The popular 225 grain .338 bullets have a SD of .281. 225 grain bullets are commonly factory loaded in all of the .338's from the .338-06 A-Square on up in case capacity. The right 225 grain bullet will suffice for all CXP3 game without being too outlandish for occasional use on CXP2 game.
For maximum penetration on CXP4 game, which is within the capability of the Magnum .338's where legal, a 250 grain bullet (SD .313) is appropriate. This bullet does not shoot as flat as the more popular 225 grain projectiles and would be a poor choice if CXP2 game is also on the menu, but it handily exceeds the highly respected 300 grain, .375 caliber bullet (SD .305) in both sectional density and ballistic coefficient, making .338 the best long range caliber of any of the medium bores.
None of the common .35 caliber bullets achieve a SD of .280 or greater. However, the 9.3mm cartridges can and typically do. Little known in North America, the 9.3mm caliber remains popular in Europe and Africa. Available in factory loaded form in the US are the 9.3x57, 9.3x62, 9.3x64, 9.3x66 (.370 Sako) and 9.3x74R. The 9.3x57 is similar in purpose and application to our .358 Winchester, while the others are intended primarily for CXP3 game and the occasional CXP4 critter. They are the Continental equivalent of the Anglo-American .375's.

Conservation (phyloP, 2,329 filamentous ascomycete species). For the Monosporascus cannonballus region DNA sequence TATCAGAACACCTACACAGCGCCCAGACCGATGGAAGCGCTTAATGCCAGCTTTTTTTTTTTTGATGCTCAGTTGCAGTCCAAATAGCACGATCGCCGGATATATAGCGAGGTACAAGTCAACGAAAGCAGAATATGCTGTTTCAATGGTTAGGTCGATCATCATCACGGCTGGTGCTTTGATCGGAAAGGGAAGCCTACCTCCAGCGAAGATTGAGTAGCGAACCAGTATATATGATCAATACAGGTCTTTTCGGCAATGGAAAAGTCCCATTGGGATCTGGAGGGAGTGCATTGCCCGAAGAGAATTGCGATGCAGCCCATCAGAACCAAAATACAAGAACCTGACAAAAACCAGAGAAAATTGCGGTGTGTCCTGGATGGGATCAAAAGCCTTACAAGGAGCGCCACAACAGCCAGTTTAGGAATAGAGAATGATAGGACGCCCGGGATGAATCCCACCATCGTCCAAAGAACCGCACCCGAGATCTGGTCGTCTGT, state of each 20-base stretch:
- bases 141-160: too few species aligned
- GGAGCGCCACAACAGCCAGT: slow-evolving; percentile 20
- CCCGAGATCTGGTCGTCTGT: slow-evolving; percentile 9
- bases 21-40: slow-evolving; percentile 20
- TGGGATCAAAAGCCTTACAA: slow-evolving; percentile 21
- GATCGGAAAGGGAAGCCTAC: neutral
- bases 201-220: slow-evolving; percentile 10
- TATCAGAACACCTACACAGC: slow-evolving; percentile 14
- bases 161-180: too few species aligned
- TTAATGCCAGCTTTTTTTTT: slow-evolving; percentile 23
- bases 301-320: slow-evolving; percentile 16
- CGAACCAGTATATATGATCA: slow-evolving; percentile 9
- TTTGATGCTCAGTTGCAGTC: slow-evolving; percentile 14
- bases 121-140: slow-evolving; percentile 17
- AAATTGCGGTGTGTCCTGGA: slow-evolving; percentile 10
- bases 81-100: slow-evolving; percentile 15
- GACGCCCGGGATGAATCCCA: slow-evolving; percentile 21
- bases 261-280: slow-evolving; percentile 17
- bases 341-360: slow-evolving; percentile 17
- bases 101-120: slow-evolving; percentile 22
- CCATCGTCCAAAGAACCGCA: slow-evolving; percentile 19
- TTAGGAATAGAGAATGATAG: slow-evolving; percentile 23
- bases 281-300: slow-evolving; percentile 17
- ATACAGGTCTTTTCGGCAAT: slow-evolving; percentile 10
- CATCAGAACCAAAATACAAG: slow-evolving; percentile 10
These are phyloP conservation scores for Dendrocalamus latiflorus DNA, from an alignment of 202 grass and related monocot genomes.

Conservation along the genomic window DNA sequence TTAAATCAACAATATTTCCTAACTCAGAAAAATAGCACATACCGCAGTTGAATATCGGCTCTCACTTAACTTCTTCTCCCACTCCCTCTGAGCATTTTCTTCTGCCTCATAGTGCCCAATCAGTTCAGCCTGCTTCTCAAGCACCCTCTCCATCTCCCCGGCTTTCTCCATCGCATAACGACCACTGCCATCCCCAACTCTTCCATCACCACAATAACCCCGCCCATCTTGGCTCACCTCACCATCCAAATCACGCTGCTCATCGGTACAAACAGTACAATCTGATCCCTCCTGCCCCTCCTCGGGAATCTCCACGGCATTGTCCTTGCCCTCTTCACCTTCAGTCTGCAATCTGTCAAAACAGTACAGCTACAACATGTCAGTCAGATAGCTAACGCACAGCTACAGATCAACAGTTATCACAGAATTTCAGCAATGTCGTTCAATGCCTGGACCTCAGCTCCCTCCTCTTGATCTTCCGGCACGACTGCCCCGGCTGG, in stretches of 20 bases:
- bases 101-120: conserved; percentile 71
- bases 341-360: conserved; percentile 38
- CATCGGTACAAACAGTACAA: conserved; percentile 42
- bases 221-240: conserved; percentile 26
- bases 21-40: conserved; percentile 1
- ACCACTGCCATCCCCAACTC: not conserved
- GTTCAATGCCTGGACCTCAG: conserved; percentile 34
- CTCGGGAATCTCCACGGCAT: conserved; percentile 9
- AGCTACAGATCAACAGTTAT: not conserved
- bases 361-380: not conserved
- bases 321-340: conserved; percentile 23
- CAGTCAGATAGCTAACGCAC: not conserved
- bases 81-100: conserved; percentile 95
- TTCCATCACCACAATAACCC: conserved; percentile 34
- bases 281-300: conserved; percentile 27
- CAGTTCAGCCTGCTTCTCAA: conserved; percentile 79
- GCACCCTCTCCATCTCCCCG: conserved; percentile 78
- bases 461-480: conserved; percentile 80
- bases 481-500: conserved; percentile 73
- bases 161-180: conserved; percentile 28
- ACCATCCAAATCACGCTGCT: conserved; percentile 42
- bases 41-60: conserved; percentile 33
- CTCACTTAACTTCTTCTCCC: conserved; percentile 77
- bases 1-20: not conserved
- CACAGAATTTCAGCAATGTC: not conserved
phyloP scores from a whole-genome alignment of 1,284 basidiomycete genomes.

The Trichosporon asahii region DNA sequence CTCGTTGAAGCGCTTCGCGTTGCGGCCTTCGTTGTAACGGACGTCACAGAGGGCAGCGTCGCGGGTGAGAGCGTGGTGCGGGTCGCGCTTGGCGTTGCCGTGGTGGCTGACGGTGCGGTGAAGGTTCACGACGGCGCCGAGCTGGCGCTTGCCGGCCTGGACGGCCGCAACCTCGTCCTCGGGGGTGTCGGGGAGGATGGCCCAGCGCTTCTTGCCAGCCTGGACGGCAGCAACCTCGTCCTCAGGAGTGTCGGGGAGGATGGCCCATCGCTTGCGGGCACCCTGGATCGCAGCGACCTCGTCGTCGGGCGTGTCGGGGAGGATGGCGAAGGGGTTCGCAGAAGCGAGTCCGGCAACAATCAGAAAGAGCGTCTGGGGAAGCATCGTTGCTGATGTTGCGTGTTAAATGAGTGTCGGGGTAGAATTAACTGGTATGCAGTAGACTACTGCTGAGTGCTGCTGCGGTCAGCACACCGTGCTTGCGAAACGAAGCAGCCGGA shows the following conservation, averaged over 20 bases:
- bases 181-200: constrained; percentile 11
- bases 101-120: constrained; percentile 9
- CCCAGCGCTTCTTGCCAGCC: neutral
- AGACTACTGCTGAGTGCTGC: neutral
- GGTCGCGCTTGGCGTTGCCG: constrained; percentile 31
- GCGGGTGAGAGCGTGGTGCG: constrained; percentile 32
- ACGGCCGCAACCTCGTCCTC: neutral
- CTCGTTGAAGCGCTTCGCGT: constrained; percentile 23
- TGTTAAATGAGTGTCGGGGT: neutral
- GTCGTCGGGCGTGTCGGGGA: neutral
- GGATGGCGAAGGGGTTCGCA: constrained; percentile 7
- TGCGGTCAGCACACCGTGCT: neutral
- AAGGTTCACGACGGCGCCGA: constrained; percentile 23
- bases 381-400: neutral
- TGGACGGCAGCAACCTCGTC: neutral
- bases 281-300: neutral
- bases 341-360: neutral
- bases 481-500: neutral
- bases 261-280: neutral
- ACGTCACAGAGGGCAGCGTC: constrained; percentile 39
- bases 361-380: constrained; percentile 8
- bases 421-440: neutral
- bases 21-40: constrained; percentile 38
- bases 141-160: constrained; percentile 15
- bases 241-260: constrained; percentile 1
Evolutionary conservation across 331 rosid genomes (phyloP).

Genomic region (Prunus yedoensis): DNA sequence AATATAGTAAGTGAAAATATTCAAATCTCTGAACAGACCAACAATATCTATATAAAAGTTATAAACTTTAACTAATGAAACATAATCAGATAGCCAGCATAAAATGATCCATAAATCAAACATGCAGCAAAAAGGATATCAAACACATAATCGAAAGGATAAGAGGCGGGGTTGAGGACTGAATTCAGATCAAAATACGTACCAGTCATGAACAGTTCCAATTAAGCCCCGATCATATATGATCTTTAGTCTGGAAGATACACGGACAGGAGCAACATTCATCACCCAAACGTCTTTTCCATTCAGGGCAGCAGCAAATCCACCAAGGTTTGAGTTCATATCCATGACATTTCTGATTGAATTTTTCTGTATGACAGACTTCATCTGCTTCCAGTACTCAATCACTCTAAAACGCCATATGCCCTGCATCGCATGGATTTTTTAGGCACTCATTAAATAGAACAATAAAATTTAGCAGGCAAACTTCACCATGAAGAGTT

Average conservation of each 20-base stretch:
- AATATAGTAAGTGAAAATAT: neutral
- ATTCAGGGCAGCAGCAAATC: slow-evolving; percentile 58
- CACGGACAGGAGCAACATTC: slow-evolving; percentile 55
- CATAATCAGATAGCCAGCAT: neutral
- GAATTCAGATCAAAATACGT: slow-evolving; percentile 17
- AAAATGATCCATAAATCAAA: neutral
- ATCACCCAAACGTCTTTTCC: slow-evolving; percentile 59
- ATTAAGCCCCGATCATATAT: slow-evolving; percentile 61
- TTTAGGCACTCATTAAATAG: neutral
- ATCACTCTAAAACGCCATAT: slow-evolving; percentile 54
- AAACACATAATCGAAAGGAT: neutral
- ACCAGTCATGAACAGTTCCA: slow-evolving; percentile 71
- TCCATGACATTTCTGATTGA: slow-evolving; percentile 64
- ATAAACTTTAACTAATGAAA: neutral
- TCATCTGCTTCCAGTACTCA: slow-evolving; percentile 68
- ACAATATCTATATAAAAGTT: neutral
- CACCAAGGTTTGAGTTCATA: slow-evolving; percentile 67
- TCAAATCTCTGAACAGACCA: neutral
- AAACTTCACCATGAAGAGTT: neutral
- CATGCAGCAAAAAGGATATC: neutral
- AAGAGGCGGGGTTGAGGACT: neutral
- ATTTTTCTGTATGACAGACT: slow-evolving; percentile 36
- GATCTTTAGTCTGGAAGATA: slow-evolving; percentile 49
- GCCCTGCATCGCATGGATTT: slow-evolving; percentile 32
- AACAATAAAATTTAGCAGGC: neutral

The signature bullet weight for the 9.3mm's is 286 grains. This offers an SD of .305, the same as a 300 grain .375 bullet, and it is used for the same purposes. North American reloaders using any of the 9.3mm cartridges might reasonably choose the 270 grain Speer bullet for CXP3 game, which has an SD of .288. Either way, in North America these cartridges are best reserved for hunting moose, bison and the great bears.
That completes our little survey of cartridges. The .375 Magnum and larger calibers that can handle bullets with an SD of .280 and beyond are special purpose cartridges intended primarily for hunting CXP4 game. As such, they are beyond the purview of this article.
Note: All of the cartridges mentioned here are described in detail in articles on the Rifle Cartridges page.
Copyright 2009, 2012 by Chuck Hawks. All rights reserved.